1. Check what income you’ll receive
Your retirement income is likely to come from many different places. You’ll need to consider these, so you can effectively plan ahead.
- The State Pension – the amount you get depends on your national insurance contributions (NICS) record. The government provides a forecast of how much this will pay you and if you’ve any gaps in your NICs record
- Workplace pensions – these are pensions set up on your behalf by employers. Your pension providers can give estimates of what they are worth and, commonly, an idea of the income you can expect
- Personal pensions – these are pensions you set up yourself. Just speak to your pension providers to find out how much they’re worth
- Other savings – you might have ISAs, shares, premium bonds or other savings. Even if they’re not specifically ‘for retirement’, keep them in mind for the years ahead.
It’s also possible that you’ll have an income from property – perhaps through downsizing or renting out a second home. You may have a business to sell too which could boost your finances.
Finally, don’t forget that income from a pension is usually taxable and so you may have to pay some tax on what you receive.
2. Work out how much income you’ll need
We all have plans for our retirement – foreign holidays, new hobbies, for example – but do you know how much your lifestyle will cost?
Our easy to use
retirement calculator lets you see, at a glance, how much income you could need.
3. Mind the gap
If there’s a shortfall between what you’ll receive and your planned spending, then you’ll have to think about your options. What you choose to do is likely to depend on how close you are to retiring:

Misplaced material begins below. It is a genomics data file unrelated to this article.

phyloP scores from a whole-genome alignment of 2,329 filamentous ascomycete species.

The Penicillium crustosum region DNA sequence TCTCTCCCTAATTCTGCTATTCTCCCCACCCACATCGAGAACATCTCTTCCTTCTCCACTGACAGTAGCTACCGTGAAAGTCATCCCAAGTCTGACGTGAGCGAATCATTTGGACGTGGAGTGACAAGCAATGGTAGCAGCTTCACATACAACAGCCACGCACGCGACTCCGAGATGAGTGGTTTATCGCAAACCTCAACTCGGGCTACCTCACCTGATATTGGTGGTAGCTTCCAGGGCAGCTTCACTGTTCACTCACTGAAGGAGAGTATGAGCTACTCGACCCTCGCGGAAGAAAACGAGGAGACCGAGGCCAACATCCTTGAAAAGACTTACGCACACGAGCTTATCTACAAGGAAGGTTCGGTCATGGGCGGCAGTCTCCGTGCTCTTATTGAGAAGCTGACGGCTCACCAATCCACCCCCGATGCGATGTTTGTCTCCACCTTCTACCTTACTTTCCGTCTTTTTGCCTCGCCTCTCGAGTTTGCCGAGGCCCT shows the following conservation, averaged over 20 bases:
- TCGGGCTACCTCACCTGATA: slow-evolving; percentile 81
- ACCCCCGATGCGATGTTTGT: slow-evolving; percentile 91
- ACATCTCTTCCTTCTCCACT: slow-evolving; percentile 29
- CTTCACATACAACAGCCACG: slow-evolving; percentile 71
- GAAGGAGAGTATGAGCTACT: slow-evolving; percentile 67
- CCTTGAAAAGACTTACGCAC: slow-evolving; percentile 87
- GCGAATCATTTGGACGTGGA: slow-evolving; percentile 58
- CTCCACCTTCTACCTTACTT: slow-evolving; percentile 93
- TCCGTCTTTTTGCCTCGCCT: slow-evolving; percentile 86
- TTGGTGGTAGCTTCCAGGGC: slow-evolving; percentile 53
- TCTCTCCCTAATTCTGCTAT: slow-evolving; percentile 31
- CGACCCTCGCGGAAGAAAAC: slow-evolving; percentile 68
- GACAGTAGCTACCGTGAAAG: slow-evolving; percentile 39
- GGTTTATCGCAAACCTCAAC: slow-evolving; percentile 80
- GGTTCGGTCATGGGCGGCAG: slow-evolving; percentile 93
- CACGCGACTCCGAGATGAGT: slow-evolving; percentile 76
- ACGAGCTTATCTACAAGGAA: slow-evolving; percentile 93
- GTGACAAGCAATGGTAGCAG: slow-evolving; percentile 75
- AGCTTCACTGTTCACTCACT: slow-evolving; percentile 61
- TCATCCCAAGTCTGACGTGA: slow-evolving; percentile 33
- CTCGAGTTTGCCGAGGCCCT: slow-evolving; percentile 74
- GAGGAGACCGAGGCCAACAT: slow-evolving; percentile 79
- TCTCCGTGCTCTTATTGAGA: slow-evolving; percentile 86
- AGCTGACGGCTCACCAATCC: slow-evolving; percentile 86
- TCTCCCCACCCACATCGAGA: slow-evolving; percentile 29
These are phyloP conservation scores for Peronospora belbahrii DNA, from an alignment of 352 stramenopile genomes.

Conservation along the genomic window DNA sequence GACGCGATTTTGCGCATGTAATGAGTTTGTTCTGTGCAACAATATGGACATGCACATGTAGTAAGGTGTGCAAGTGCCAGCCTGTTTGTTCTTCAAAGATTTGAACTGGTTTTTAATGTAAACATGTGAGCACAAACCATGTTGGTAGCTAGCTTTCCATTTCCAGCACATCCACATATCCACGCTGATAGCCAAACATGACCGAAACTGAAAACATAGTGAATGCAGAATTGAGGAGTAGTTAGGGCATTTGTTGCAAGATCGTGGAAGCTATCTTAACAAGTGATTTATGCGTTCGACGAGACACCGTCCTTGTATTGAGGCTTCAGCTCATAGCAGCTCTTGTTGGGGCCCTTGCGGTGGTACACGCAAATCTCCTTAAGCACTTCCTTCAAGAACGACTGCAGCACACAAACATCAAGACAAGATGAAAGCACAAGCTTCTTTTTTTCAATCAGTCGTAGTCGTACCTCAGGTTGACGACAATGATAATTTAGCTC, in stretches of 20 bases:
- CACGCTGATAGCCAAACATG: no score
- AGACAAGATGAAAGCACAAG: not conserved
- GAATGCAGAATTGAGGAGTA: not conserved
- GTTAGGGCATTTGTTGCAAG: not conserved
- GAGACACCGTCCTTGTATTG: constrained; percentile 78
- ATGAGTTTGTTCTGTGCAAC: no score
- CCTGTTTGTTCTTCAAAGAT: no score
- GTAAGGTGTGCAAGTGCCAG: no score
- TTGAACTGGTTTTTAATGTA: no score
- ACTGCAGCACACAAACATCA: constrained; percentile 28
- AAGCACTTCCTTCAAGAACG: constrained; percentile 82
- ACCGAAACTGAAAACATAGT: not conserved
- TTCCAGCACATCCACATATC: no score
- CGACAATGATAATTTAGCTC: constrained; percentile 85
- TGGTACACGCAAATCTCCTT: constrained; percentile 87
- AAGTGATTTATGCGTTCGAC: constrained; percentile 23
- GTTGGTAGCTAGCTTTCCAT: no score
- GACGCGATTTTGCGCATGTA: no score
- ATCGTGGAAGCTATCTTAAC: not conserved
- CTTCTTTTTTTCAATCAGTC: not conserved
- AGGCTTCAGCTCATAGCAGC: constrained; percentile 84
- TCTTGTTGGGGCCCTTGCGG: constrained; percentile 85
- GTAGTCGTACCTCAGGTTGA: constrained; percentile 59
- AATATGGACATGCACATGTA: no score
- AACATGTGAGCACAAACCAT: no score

- Consider paying more into your pension. Contributions to personal pensions get a 20%
tax relief boost from the government, with the potential for more if you pay tax at a rate higher than the basic rate.
- Boost your State Pension – you may be able to fill in gaps in your National Insurance record by making voluntary contributions.
- Work for longer – a few extra years can make a huge difference to your retirement income.
- Delay taking your tax-free cash – from age 55 you have the option to take some tax-free cash from most pensions (we cover this below). But leaving it invested could help your pension grow if your investments do well.
4. Make things easy for yourself
If you’ve built up several pensions over your working life, bringing them together in a
Self-Invested Personal Pension (SIPP) can help you take control of your pension savings making them easier to manage, particularly when it comes to taking a retirement income. SIPPs can offer flexible income options at retirement and could potentially save you money - with lower fees than you’re currently paying.
5. Decide whether to take your tax-free cash
Many pensions allow you to take up to 25% of your savings as tax-free cash. This is appealing to many retirees but there are things to consider. The income you’ll receive from your remaining pension will be lower, for instance.
Find out more about taking tax-free cash.
6. Think about how you’ll access your pension
There are three main ways of taking money from your pension (you can choose one or a combination).
- Pension drawdown – this gives you the flexibility to take whatever income you want and to change it when you need to. You can take up to 25% as a tax-free lump sum straight away or in stages.
- Taking lump sums – you can take lump sums from your pension pot as and when you need to. 25% of each lump sum will be tax free, 75% will be taxed as earnings.
- Annuities – these usually pay a lifelong, regular income that is guaranteed to last as long as you live. You can take up to 25% as a tax-free lump sum before you set up your annuity.
Each option has pluses and minuses. It’s important to consider these carefully before deciding which one – or combination – to choose.
More on how you can access your pensions.